The shift to negative interest rates, as has quantitative easing, will inevitably damage the global banking system. The Royal Bank of Scotland’s advice (which was scoffed at early in January this year by the financial media) to its clients to “sell everything..." and that 2016 could be a “cataclysmic year” appears now to be wise counsel.

Day of reckoning for the destruction of production

The Bank of International Settlements (the banker's bank) contends that there has not been enough wiping off the value of useless investment, what Marxists call de-valorisation. In other words the unthinkable is our reality; the present economic crisis is in fact the implosion of the capitalist system.

The BIS has stated that there needs to be a day of reckoning where huge wipe off from assets and investments needs to occur; which in effect means the closing down of plants all over the world. For example China has excess capacity in steel-making that is larger than the entire steel-making capacity of Japan.

Up till now governments' economic policies have been the postponement of the day of reckoning, because they are politically scared of what the social and political consequences of such actions will be.

However, from the capitalist point of view, there is no alternative to the BIS plan of recovery but to slash government debts and wipe out excess capacity - close down firms, plants, machinery etc. What has happen to Greece will now occur throughout the world!

The free trade agreements with Japan, Korea and China and the Multinational corporations investment protection agreement called, the Trans Pacific Partnership, are a way of forcing through  de-valorisation i.e. the wiping out of excess firms, plants, machinery etc.

Wave of job losses follow the day of reckoning firm closures

A wave of job cuts world-wide demonstrates the declining depression-like conditions of the global economy. In the US 40,000 coal mining jobs have gone; Wal-Mart slashed 10,000 jobs and 154 stores; and the freight transport industry is in a slump.

Here in Australia whilst the Australian Bureau of Statistics (ABS) reports an unemployment rate of 5.8 per cent (727,000) the Roy Morgan survey for January gives a more realistic unemployment rate of 10.3 per cent (2,575,000).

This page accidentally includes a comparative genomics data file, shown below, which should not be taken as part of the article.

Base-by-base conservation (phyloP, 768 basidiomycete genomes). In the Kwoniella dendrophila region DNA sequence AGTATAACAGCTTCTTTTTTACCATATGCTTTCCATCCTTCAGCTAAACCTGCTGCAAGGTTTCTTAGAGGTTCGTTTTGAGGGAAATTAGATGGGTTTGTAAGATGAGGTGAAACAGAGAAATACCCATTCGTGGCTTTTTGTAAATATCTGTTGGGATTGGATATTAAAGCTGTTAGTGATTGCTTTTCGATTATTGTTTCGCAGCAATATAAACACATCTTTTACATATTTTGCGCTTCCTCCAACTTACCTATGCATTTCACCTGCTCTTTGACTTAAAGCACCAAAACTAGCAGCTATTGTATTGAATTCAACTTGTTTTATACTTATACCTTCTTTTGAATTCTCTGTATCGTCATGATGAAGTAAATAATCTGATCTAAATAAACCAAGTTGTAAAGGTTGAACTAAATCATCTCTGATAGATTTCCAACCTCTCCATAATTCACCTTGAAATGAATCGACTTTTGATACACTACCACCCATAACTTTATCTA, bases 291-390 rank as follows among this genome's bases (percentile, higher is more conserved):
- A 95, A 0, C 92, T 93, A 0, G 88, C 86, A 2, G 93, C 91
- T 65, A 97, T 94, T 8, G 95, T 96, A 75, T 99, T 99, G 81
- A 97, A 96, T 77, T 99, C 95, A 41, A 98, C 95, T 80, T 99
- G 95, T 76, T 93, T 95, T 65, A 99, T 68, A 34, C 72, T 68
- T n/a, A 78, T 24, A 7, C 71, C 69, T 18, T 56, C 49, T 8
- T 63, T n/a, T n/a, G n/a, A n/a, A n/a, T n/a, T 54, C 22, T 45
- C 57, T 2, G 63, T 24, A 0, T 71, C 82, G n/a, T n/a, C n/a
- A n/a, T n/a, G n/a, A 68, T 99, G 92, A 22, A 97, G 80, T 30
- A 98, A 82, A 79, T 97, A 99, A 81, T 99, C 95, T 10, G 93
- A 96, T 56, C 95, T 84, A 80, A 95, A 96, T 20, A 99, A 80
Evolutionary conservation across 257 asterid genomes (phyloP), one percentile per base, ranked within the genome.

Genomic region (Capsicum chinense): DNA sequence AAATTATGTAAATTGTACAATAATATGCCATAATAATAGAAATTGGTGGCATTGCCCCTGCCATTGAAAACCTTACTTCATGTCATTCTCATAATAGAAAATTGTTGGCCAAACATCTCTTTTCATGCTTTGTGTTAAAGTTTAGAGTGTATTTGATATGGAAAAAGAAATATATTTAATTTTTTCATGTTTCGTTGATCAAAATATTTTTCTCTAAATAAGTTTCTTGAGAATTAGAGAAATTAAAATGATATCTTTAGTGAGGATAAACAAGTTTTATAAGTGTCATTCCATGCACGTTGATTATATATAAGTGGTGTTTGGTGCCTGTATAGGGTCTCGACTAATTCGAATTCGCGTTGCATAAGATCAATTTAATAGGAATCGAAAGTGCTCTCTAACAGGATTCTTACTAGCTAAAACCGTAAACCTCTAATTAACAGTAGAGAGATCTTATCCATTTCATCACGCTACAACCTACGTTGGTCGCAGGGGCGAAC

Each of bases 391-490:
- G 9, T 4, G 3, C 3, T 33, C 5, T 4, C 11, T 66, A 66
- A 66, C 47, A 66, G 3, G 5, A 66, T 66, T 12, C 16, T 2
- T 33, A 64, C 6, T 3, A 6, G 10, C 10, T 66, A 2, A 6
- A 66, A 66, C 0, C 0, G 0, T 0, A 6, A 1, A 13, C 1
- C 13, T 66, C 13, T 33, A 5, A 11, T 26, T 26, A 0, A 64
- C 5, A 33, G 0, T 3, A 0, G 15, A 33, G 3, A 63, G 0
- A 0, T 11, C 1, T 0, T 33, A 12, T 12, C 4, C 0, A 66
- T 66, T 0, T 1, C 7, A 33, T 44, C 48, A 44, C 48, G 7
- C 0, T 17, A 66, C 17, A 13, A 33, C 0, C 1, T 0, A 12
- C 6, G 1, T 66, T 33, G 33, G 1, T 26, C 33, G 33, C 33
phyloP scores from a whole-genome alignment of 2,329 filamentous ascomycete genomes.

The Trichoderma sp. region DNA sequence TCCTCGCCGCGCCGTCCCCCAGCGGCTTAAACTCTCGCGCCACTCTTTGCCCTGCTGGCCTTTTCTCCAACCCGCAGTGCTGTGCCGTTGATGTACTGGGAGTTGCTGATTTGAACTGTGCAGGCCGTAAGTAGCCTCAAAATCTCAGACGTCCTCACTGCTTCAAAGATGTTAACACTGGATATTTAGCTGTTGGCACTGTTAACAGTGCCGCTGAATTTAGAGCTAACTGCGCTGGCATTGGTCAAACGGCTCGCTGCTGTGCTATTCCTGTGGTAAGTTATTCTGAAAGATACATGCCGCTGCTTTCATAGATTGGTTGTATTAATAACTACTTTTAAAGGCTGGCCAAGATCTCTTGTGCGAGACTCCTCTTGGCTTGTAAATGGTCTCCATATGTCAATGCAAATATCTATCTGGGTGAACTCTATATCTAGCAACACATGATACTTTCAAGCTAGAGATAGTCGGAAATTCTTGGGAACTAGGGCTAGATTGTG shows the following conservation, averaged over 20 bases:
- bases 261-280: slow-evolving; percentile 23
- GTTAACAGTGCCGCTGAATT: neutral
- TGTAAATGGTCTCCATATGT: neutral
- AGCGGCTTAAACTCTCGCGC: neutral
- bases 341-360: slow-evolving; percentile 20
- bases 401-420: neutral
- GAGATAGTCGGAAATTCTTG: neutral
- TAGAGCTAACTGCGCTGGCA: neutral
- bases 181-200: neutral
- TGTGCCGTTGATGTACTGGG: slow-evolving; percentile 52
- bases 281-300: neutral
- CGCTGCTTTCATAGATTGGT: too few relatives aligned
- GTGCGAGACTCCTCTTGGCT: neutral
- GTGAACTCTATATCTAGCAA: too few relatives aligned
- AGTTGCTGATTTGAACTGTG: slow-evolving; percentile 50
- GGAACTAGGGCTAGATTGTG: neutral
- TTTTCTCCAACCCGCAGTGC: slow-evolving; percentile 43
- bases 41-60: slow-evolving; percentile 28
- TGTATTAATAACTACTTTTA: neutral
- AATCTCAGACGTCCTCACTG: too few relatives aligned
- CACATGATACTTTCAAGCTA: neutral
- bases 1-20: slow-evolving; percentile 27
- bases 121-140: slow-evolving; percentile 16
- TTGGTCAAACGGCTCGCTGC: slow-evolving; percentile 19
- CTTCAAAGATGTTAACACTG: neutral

Two major retailers have collapsed: Dick Smith Electronics has placed in jeopardy 3,300 jobs and 393 stores; Woolworths announced it will exit its Masters hardware business, threatening 7,000 jobs and 63 stores.

Last year Chevron cut 1,200 jobs in Australia. In January Clive Palmer's Queensland Nickel Yabulu refinery closed with 237 jobs gone.

The loss of jobs in the mining industry in Australia is never ending:

CBH Resources - 116 jobs
Panoramic Resources - 50 jobs
Mincor Resources - 90 jobs
Independence Group - 28 jobs
Newcrest Mining - 100 jobs
Oz Minerals - 100 jobs
ANGLO American - 245 jobs

Other industries are also carrying out job cuts:

Freight carrier Pacific National - 46 jobs
Ship builder BAE - 325 jobs
Ship repairer Forgacs - 150 jobs
Auto parts manufacturer SMR Automotive - 140 jobs
Banking giant Barclays - 80 jobs
Bank of Queensland - 50 jobs
Lion Beer, Spirits and Wine Australia - 39 jobs
The University of Western Australia - 300 jobs
 CSIRO - 120 jobs
Arrium (formerly OneSteel) – hundreds forecast along with possible closure of Whyalla steelworks
The federal government - 700 jobs
WA government - 1,163 jobs

Only a different mode of production can overcome the economic crisis and threat of war

It is obvious that finance capital through its central bankers and capitalist governments has only expanded and intensified the continual waves of economic crisis that it inflicts on the world. They are only interested in the accumulation of capital for themselves and consequently like mad men pour cash into financial markets sparking off speculation and parasitic mergers and fire-sale buy outs.

This finally brings about the day of reckoning of widespread destruction of productive activity (wipe out excess capacity - close down firms, plants, machinery) and job and welfare losses to the working class.

The escalating global economic crisis additionally risks igniting the geopolitical pressures and the drive to war by the US and other imperialist countries.

The US military strategy of the 'Asia Pivot' and the conflicts it has sown in the Ukraine and Syria are pointed directly at blunting competition from China and Russia.

As Marx pointed out long ago only a different mode of production, socialism then communism, will remove the exploitation and oppression that the working class has to endure under capitalism. However this requires that the working class wrest state power from the capitalists and imperialists, and destroy all the capitalist state’s functions and structures.

The state’s role in a capitalist society is to enforce upon the worker the task “…to satisfy the need of existing values for valorization (i.e. creating growth of and for capital). In contrast to capitalism, communism is“…the inverse situation, in which the objective wealth is there to satisfy the worker’s own need for development.”

The humane purpose of communism is that “…the free development of each is the condition for the free development of all.”